Misperception of the City that Never Sleeps

Have you ever taken pieces of information, formulated an opinion, and later discovered you were terribly wrong?

My youngest daughter, Ana, and I recently returned from our first visit to New York City. The Big Apple. Brooke and Doug, my oldest daughter and son-in-law, moved there a short time ago due to new opportunities in their careers.

(Ana, Doug, Brooke)

As a parent, it was comforting to see the Brooklyn neighborhood where the couple found a small, but nice and comfortable place to live. One evening we strolled down the path through a park at the water’s edge. The city, brightly lit, just lay across the way. Families were out with strollers. Kids happily skipped along. Masters walked their dogs. It felt friendly. It felt safe.

Brooke and Doug had already found their way around using the subway and knew the layout of the city. As we walked the streets they pointed out Trump Tower, Radio City Music Hall, and the studios where the Today Show and Good Morning America are broadcast. We stood in Times Square and visited Rockefeller Center. Theatres where famous actors currently played displayed colorful billboards – a sensory overload. There was so much to take in.

I was struck by how wrong my preconceived ideas had been of how the city would look, feel, and sound.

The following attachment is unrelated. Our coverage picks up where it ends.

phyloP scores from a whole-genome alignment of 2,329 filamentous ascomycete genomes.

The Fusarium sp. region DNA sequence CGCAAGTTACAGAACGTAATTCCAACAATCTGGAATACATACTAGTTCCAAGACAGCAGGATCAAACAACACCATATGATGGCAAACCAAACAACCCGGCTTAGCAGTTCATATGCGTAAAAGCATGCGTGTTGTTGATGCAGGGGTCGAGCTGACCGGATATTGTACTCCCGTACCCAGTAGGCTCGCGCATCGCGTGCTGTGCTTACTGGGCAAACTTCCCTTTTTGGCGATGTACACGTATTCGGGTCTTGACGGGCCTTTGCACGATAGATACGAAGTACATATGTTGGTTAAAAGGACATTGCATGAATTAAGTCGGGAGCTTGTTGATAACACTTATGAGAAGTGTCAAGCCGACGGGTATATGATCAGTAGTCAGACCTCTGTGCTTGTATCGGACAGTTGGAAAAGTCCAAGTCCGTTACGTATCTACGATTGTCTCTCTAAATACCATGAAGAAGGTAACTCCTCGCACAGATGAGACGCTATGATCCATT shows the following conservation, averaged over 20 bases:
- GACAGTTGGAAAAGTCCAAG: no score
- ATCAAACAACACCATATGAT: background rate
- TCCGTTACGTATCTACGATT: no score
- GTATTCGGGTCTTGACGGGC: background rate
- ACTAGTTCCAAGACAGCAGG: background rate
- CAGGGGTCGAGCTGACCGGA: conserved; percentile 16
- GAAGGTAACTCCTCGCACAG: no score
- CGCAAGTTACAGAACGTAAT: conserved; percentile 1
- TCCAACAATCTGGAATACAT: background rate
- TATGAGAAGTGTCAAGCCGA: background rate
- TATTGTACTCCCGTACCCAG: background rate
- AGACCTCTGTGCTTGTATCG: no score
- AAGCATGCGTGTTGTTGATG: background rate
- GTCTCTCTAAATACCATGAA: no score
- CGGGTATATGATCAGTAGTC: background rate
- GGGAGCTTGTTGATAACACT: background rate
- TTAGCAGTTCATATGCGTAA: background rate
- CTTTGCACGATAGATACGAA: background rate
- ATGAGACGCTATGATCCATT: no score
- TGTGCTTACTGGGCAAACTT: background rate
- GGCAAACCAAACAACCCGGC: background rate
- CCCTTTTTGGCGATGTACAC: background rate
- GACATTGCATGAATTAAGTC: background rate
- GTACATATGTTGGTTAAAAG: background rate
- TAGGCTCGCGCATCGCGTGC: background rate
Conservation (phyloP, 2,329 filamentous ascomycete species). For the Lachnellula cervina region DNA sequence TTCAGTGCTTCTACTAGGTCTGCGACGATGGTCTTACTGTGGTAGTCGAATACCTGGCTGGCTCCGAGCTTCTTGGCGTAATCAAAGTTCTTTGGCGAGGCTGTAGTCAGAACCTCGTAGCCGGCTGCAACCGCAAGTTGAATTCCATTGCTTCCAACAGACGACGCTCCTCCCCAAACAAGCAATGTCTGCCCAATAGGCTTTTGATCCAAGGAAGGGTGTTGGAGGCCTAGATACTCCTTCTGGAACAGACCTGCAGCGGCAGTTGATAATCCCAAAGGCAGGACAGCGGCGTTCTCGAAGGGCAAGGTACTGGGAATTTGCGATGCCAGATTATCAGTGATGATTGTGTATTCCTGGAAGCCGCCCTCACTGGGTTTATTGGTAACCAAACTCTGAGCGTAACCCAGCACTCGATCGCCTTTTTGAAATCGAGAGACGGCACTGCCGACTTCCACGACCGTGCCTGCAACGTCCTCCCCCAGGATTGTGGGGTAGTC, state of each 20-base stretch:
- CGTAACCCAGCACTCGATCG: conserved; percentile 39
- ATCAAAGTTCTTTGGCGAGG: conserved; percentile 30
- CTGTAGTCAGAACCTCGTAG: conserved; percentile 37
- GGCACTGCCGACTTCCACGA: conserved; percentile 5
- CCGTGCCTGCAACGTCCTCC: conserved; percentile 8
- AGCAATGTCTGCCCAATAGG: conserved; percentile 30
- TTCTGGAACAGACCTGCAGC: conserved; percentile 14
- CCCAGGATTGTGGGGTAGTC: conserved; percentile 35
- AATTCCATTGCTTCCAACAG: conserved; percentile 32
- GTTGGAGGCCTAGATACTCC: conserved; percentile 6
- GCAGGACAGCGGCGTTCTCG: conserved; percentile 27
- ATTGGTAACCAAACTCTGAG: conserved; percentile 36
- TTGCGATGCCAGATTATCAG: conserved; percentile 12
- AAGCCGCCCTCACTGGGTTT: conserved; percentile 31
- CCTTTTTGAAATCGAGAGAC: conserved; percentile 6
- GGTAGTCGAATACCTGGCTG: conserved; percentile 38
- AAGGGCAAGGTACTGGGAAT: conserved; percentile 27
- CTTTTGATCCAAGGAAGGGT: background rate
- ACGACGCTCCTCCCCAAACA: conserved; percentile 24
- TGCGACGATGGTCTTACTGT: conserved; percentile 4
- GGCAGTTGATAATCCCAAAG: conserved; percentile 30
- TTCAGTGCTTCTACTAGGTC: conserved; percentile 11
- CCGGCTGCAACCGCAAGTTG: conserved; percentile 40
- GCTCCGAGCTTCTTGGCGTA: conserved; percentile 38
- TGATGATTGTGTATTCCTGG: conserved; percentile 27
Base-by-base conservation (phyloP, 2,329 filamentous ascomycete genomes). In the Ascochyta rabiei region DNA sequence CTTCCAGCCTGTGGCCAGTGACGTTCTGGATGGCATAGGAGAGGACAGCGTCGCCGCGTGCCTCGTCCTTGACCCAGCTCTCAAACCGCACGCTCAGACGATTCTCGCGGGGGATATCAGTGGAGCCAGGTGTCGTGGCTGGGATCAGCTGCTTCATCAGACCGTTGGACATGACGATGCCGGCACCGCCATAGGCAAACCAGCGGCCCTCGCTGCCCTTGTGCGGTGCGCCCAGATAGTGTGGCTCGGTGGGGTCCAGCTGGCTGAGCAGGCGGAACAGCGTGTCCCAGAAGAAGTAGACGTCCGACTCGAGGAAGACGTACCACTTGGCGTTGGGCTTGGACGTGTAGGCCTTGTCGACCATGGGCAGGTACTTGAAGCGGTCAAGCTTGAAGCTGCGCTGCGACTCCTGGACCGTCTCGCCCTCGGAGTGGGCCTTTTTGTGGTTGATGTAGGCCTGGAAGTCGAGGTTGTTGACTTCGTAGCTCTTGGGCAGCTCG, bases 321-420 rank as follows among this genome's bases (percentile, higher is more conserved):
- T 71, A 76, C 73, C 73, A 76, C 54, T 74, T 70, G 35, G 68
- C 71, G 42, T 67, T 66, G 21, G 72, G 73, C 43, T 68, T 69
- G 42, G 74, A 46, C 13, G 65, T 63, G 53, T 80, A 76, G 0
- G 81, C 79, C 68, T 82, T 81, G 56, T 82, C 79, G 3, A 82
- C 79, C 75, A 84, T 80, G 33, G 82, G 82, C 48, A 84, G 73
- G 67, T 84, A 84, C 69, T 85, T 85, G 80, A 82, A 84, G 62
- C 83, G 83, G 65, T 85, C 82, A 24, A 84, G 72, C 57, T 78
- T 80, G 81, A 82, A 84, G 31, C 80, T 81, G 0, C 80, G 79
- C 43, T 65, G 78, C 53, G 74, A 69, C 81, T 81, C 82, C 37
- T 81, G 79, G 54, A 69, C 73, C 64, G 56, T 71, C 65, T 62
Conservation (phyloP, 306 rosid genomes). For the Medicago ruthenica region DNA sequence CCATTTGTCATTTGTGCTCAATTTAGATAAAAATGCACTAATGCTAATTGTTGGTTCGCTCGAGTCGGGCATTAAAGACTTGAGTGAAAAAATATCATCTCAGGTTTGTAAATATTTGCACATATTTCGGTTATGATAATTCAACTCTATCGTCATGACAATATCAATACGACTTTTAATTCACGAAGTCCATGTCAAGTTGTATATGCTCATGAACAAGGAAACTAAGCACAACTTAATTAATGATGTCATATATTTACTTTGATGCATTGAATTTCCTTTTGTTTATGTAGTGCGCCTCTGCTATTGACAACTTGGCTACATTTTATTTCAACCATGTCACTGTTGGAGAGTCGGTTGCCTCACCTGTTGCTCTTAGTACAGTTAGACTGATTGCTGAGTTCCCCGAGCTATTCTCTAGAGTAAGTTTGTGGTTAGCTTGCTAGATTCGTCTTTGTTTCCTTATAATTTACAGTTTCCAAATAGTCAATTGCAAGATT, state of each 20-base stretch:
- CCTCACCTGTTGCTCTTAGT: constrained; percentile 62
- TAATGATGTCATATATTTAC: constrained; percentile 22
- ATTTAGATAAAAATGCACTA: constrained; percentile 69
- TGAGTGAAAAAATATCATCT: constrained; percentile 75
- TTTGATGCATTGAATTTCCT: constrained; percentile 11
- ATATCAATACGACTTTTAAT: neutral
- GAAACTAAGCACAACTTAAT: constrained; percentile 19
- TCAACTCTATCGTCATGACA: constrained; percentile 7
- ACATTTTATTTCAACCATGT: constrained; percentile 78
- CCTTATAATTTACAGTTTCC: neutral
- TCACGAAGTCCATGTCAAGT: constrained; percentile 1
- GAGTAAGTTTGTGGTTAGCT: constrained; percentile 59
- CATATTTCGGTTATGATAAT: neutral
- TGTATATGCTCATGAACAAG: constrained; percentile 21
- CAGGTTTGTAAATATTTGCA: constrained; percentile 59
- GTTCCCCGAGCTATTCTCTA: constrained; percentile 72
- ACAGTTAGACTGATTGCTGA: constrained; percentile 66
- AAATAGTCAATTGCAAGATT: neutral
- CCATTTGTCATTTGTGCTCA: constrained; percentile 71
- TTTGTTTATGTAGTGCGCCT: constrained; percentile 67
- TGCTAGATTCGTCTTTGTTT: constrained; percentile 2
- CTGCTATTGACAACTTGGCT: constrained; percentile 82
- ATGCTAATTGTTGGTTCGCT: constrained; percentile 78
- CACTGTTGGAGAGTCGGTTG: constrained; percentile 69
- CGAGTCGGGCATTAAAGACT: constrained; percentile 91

Through movies and television, we see walls filled with graffiti, homeless people laying in alleys, and an overwhelming sense of crowding and noise.

I didn’t experience any of that.

The city was clean and beautiful. Many people cruised the sidewalks, but not the amount I expected. There wasn’t even a great deal of noise. Possibly due to signs like this one!

And then we stepped into Central Park. I had no idea! From everything I’d seen through various mediums, I expected the park to be a huge green lawn with scattered trees and paths for bikers and runners. Central Park blew me away. It was like stepping into another world that would take you a day to explore. Lush, thick vegetation filled the park and massive trees shaded the visitors from the hot sun. Bridges spanned bodies of water. Horse drawn carriages provided interest with bright colors and romantic appeal.

I know there are areas in New York that are dirty and ugly. Areas that are filled with crime and hurting people. But reality is that the entire city is not.

It’s so easy for us to have misperceptions about not only places, but people. We’re told one thing and we believe it instead of checking out the facts. We look at a man living on the streets and we think we have him all figured out.

But if we take the time to look closer, maybe—just possibly—we’ll see something quite different. Something quite amazing. Look at the Susan Boyle phenomenon. She stepped out onto a stage and people laughed. She opened her mouth and sang, and the world took notice.

Take time to look for good and beauty in your surroundings—but even more in the people you meet.


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